The Bible: How Then Shall We Understand It?

I think this is going to be my last post on the subject for a while. If you want to understand more on a subject such as this there are other authors/theologians that hold similar views (as far as I know) on the Bible. One to try if you want an easy read is Brian McLaren in A New Kind of Christian and also a Generous Orthodoxy. Another person, though a lot harder to read is Karl Barth is his Church Dogmatics (early 20th century theologian).

I was asked a few questions in my last post by Ollie, so I thought I would summarize my beliefs with a brief explanation, but hopefully my past 8 or so posts helped set me up for this one.

Does the bible have contradictions?
I would say yes. I could point you to numerous examples, For example:

Who incited David to count the fighting men of Israel, Satan or God (2 Sam 24:1; 1 Chron 21:1)
In the same two chapters, how many years was threatened of famine; seven or three?
How old was Ahaziah when he became king; 22 or 42 (2 Kings 8:26, 2 Chron 22:2)
Was John the Baptist Elijah or no? (John 1:19-21, Matthew 17:10-13)

Obviously this is very few. However, I have a large list of them if anyone wants me to send them to them. I’m not by this trying to show that the bible is wrong, or shouldn’t be revered. I’m trying to show that the view that the bible is without error is inaccurate, there are hundreds of errors. From different numbers, to different wording, to different people being present at certain times to complete contradictions the bible has all kinda of errors. This is a reason that I can’t believe that the Bible is this holy book that floated down from heaven directly from God’s spirit. The point isn’t to say that the bible is wrong, the points is that a perfect God did not write or inerrantly inspire these text or NONE of these errors would exist and it would be 100% inerrant and infallible.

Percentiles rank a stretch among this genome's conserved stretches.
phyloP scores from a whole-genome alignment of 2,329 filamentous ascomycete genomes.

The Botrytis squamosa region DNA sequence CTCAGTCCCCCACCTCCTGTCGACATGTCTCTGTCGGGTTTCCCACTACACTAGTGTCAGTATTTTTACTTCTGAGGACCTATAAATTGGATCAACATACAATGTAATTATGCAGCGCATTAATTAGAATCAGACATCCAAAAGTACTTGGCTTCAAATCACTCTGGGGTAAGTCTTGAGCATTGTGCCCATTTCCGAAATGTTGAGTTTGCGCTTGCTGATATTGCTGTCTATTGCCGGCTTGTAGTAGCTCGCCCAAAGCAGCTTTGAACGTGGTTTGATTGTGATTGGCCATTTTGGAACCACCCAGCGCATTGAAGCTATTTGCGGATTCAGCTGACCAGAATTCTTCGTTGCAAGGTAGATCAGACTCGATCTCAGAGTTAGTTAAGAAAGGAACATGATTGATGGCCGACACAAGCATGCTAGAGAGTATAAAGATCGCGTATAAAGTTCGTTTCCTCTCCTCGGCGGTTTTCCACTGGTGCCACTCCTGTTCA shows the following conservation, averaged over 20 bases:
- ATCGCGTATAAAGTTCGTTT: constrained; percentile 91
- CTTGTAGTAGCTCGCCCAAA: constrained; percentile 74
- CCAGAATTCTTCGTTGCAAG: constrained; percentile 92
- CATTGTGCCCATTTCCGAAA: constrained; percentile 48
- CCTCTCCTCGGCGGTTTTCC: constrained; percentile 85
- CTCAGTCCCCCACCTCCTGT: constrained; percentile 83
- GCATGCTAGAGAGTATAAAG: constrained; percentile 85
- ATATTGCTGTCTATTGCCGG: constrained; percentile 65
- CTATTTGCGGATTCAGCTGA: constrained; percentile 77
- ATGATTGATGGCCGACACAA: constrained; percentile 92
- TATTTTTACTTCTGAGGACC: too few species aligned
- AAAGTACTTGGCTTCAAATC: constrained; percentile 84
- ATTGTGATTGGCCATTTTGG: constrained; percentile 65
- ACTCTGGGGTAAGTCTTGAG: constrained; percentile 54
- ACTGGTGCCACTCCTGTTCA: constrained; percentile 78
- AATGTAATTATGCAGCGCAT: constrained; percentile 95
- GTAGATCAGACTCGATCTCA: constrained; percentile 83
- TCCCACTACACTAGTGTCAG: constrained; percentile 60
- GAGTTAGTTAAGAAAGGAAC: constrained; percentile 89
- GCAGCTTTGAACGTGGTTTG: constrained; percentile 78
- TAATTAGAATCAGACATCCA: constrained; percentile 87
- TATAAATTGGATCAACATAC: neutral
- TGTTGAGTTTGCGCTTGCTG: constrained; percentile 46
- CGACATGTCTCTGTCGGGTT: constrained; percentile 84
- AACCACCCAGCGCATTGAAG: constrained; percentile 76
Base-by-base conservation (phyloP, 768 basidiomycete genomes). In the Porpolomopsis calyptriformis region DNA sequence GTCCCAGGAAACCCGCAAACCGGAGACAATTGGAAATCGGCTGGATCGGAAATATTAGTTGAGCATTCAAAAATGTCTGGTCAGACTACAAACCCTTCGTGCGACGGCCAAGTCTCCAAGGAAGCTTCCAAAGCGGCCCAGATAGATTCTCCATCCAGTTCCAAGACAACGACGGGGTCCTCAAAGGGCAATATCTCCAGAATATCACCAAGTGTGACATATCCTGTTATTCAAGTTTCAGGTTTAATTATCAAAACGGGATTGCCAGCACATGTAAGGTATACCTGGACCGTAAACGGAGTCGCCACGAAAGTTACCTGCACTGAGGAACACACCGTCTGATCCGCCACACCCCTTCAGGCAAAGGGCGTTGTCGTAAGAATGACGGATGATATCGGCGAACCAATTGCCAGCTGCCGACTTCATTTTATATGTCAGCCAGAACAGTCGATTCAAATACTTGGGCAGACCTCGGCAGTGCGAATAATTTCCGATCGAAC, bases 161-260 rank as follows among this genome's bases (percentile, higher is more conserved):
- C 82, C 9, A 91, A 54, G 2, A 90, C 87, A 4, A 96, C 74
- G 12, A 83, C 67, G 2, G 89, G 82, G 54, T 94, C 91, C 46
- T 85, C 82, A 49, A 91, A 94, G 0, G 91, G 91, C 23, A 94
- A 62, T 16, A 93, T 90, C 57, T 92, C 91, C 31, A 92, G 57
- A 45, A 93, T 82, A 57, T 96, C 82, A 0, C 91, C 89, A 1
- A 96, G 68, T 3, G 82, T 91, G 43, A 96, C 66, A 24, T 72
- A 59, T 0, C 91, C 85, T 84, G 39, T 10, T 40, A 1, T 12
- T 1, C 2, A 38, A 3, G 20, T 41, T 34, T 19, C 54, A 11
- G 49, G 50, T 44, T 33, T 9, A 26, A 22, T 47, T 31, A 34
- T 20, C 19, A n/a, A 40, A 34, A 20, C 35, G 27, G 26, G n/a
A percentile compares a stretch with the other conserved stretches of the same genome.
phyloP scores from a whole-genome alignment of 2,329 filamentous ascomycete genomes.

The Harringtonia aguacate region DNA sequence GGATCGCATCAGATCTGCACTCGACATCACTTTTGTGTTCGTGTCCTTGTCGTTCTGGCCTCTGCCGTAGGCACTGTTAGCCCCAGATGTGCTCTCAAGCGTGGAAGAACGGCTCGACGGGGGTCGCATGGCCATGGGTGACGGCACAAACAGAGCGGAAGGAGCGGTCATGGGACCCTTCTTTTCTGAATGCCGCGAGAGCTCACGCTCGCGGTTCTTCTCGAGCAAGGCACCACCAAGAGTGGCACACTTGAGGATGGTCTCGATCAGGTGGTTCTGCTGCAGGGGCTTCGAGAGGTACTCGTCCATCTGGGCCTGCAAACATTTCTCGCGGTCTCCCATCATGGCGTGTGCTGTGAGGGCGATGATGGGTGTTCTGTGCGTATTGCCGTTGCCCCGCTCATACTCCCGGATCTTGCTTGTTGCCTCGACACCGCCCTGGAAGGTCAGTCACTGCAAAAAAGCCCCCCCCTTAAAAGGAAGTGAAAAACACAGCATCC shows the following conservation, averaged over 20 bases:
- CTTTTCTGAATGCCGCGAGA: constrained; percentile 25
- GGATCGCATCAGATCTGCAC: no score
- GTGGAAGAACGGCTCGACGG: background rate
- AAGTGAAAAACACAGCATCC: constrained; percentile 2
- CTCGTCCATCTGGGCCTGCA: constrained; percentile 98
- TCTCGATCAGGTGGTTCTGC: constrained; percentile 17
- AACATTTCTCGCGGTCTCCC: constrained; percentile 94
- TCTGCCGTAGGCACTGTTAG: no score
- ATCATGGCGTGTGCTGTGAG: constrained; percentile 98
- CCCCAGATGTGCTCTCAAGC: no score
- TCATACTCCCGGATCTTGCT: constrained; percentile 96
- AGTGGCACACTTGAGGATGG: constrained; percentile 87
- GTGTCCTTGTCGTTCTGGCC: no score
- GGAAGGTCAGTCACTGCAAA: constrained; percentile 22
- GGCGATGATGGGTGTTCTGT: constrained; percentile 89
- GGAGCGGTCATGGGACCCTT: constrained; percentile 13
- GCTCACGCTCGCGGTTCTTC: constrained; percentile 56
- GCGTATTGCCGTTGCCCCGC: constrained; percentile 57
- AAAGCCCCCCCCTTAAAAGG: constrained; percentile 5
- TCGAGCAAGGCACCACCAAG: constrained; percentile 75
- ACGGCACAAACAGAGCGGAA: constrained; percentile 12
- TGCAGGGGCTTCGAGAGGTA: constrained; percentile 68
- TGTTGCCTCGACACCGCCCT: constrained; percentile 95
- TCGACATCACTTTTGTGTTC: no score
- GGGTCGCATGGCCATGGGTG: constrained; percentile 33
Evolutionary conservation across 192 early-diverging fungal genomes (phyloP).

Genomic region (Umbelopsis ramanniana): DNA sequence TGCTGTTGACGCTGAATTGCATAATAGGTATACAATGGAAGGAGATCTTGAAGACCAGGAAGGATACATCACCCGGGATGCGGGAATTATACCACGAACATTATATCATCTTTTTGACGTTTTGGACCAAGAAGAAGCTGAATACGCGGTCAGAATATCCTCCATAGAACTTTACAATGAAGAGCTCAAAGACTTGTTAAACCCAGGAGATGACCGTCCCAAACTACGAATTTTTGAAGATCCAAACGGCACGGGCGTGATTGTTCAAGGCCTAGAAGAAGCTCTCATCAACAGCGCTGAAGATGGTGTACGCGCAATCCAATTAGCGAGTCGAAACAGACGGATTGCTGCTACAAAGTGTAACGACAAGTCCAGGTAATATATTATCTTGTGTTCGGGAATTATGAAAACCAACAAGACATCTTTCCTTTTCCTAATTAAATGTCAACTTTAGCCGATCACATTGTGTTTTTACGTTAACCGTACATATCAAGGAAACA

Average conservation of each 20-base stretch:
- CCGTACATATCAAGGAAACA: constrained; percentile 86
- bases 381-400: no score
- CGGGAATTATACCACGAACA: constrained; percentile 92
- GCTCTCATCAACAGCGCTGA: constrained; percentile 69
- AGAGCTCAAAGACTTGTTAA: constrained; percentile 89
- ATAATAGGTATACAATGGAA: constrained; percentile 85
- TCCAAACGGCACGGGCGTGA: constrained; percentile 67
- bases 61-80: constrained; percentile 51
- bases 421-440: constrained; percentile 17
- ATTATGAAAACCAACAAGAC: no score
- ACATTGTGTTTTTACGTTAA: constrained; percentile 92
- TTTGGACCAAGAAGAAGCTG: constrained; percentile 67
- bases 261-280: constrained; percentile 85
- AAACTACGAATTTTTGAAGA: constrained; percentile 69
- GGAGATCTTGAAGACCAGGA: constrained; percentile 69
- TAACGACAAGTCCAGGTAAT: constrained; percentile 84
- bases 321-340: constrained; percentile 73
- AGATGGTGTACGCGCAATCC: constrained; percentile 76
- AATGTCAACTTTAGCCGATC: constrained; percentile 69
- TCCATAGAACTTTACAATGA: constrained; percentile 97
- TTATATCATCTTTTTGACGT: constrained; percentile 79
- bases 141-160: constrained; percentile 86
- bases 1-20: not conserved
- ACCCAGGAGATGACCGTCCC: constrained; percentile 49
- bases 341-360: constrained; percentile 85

Do I believe that the same errors existed in the original manuscripts?
Once again I would have to answer yes. There is simply too many of them for all of them to be by copy errors and we have way too many manuscripts that all have the same text on them. Some however do hold the view that the original authors of the original text on the original manuscripts were the ones inspired and only the original manuscripts can be considered the Word of God, but we don’t have any of those anyway so what would be the point?

I don’t think the point is ever if it has errors in it. Anyone who actually studies the text can’t deny these errors. The errors never change the point though. They are not serious enough errors that it invalidates our story. The point of pointing out errors is to show that it didn’t come from God directly to us.

Is the bible God-breathed?
This is one of the more difficult questions I think to answer. I’ve heard it explained like this which makes sense to me. In the same way that Adam was God breathed, and the disciples were Jesus-breathed so is the bible. In other words the disciples had Jesus breathe on them and then they went out in power with the message of the gospel. Adam had God breathe on him and it gave him life, freedom and purpose. I think the bible fits into these categories. The bible is God breathed in meaning that it has power (because of the gospel that is found in it), that it brings freedom (because of the gospel that is in it), and that it gives life (because of the gospel that is found in it) and it has a purpose (because it is God’s story). Was Adam perfect, inerrant or infallible? Were the discples inerrant or infallible?